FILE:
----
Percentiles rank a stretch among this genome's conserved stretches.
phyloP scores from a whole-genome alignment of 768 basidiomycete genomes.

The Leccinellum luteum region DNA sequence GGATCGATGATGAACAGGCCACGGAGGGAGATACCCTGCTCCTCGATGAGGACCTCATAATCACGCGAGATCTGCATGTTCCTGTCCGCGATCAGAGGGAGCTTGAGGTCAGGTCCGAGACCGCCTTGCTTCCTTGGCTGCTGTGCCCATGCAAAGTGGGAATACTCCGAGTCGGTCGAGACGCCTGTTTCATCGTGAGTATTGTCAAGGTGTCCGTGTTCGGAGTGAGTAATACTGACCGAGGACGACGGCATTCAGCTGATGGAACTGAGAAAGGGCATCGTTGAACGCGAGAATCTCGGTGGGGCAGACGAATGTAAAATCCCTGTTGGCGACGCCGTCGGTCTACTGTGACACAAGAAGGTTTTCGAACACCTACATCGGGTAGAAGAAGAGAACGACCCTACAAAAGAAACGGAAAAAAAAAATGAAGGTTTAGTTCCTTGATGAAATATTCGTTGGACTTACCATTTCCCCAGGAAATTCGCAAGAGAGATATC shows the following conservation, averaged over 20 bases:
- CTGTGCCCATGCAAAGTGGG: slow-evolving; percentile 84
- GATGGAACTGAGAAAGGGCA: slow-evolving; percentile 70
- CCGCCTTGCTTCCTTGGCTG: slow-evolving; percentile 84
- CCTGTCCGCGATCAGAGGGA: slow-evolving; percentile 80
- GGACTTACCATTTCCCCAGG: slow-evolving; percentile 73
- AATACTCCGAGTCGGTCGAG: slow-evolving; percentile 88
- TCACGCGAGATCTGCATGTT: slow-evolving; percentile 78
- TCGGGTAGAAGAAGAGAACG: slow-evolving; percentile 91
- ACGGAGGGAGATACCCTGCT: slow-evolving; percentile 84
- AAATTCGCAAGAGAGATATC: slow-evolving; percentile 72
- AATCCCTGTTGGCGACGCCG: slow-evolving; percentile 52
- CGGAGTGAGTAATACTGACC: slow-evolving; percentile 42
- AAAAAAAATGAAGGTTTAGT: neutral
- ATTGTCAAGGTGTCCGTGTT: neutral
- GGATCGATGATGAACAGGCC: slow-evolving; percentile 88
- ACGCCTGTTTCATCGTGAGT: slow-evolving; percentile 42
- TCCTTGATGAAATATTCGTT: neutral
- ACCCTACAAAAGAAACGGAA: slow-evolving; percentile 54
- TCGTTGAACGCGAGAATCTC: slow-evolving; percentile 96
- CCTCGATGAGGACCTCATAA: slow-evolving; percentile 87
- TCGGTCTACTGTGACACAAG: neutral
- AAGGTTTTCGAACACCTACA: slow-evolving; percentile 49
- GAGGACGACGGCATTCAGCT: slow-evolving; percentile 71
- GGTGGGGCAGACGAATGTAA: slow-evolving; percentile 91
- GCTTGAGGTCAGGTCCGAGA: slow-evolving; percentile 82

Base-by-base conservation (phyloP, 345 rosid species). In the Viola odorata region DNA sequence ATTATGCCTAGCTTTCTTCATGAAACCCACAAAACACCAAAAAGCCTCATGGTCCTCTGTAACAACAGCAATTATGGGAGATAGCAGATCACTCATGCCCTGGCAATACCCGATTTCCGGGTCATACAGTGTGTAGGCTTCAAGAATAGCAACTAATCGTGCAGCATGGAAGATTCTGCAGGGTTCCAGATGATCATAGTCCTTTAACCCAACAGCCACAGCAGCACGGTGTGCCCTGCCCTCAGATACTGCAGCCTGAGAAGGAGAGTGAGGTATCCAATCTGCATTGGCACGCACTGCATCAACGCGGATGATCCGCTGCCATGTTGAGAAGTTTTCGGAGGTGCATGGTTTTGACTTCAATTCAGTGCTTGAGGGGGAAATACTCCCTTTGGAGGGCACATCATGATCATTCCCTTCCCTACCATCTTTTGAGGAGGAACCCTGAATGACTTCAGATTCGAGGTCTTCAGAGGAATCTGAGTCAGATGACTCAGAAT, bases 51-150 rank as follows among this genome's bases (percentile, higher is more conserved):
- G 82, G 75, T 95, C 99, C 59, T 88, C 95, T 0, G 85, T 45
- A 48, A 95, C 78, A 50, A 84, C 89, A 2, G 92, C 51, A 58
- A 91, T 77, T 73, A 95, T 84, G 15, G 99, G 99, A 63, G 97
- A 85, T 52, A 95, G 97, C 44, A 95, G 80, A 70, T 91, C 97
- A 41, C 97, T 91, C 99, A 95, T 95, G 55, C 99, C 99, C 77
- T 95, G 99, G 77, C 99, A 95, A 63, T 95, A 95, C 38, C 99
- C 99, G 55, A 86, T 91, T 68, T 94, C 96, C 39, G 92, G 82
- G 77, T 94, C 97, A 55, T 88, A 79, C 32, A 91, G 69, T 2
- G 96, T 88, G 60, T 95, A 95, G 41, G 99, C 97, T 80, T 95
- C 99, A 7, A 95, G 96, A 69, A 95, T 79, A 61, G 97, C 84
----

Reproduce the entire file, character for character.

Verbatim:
Percentiles rank a stretch among this genome's conserved stretches.
phyloP scores from a whole-genome alignment of 768 basidiomycete genomes.

The Leccinellum luteum region DNA sequence GGATCGATGATGAACAGGCCACGGAGGGAGATACCCTGCTCCTCGATGAGGACCTCATAATCACGCGAGATCTGCATGTTCCTGTCCGCGATCAGAGGGAGCTTGAGGTCAGGTCCGAGACCGCCTTGCTTCCTTGGCTGCTGTGCCCATGCAAAGTGGGAATACTCCGAGTCGGTCGAGACGCCTGTTTCATCGTGAGTATTGTCAAGGTGTCCGTGTTCGGAGTGAGTAATACTGACCGAGGACGACGGCATTCAGCTGATGGAACTGAGAAAGGGCATCGTTGAACGCGAGAATCTCGGTGGGGCAGACGAATGTAAAATCCCTGTTGGCGACGCCGTCGGTCTACTGTGACACAAGAAGGTTTTCGAACACCTACATCGGGTAGAAGAAGAGAACGACCCTACAAAAGAAACGGAAAAAAAAAATGAAGGTTTAGTTCCTTGATGAAATATTCGTTGGACTTACCATTTCCCCAGGAAATTCGCAAGAGAGATATC shows the following conservation, averaged over 20 bases:
- CTGTGCCCATGCAAAGTGGG: slow-evolving; percentile 84
- GATGGAACTGAGAAAGGGCA: slow-evolving; percentile 70
- CCGCCTTGCTTCCTTGGCTG: slow-evolving; percentile 84
- CCTGTCCGCGATCAGAGGGA: slow-evolving; percentile 80
- GGACTTACCATTTCCCCAGG: slow-evolving; percentile 73
- AATACTCCGAGTCGGTCGAG: slow-evolving; percentile 88
- TCACGCGAGATCTGCATGTT: slow-evolving; percentile 78
- TCGGGTAGAAGAAGAGAACG: slow-evolving; percentile 91
- ACGGAGGGAGATACCCTGCT: slow-evolving; percentile 84
- AAATTCGCAAGAGAGATATC: slow-evolving; percentile 72
- AATCCCTGTTGGCGACGCCG: slow-evolving; percentile 52
- CGGAGTGAGTAATACTGACC: slow-evolving; percentile 42
- AAAAAAAATGAAGGTTTAGT: neutral
- ATTGTCAAGGTGTCCGTGTT: neutral
- GGATCGATGATGAACAGGCC: slow-evolving; percentile 88
- ACGCCTGTTTCATCGTGAGT: slow-evolving; percentile 42
- TCCTTGATGAAATATTCGTT: neutral
- ACCCTACAAAAGAAACGGAA: slow-evolving; percentile 54
- TCGTTGAACGCGAGAATCTC: slow-evolving; percentile 96
- CCTCGATGAGGACCTCATAA: slow-evolving; percentile 87
- TCGGTCTACTGTGACACAAG: neutral
- AAGGTTTTCGAACACCTACA: slow-evolving; percentile 49
- GAGGACGACGGCATTCAGCT: slow-evolving; percentile 71
- GGTGGGGCAGACGAATGTAA: slow-evolving; percentile 91
- GCTTGAGGTCAGGTCCGAGA: slow-evolving; percentile 82

Base-by-base conservation (phyloP, 345 rosid species). In the Viola odorata region DNA sequence ATTATGCCTAGCTTTCTTCATGAAACCCACAAAACACCAAAAAGCCTCATGGTCCTCTGTAACAACAGCAATTATGGGAGATAGCAGATCACTCATGCCCTGGCAATACCCGATTTCCGGGTCATACAGTGTGTAGGCTTCAAGAATAGCAACTAATCGTGCAGCATGGAAGATTCTGCAGGGTTCCAGATGATCATAGTCCTTTAACCCAACAGCCACAGCAGCACGGTGTGCCCTGCCCTCAGATACTGCAGCCTGAGAAGGAGAGTGAGGTATCCAATCTGCATTGGCACGCACTGCATCAACGCGGATGATCCGCTGCCATGTTGAGAAGTTTTCGGAGGTGCATGGTTTTGACTTCAATTCAGTGCTTGAGGGGGAAATACTCCCTTTGGAGGGCACATCATGATCATTCCCTTCCCTACCATCTTTTGAGGAGGAACCCTGAATGACTTCAGATTCGAGGTCTTCAGAGGAATCTGAGTCAGATGACTCAGAAT, bases 51-150 rank as follows among this genome's bases (percentile, higher is more conserved):
- G 82, G 75, T 95, C 99, C 59, T 88, C 95, T 0, G 85, T 45
- A 48, A 95, C 78, A 50, A 84, C 89, A 2, G 92, C 51, A 58
- A 91, T 77, T 73, A 95, T 84, G 15, G 99, G 99, A 63, G 97
- A 85, T 52, A 95, G 97, C 44, A 95, G 80, A 70, T 91, C 97
- A 41, C 97, T 91, C 99, A 95, T 95, G 55, C 99, C 99, C 77
- T 95, G 99, G 77, C 99, A 95, A 63, T 95, A 95, C 38, C 99
- C 99, G 55, A 86, T 91, T 68, T 94, C 96, C 39, G 92, G 82
- G 77, T 94, C 97, A 55, T 88, A 79, C 32, A 91, G 69, T 2
- G 96, T 88, G 60, T 95, A 95, G 41, G 99, C 97, T 80, T 95
- C 99, A 7, A 95, G 96, A 69, A 95, T 79, A 61, G 97, C 84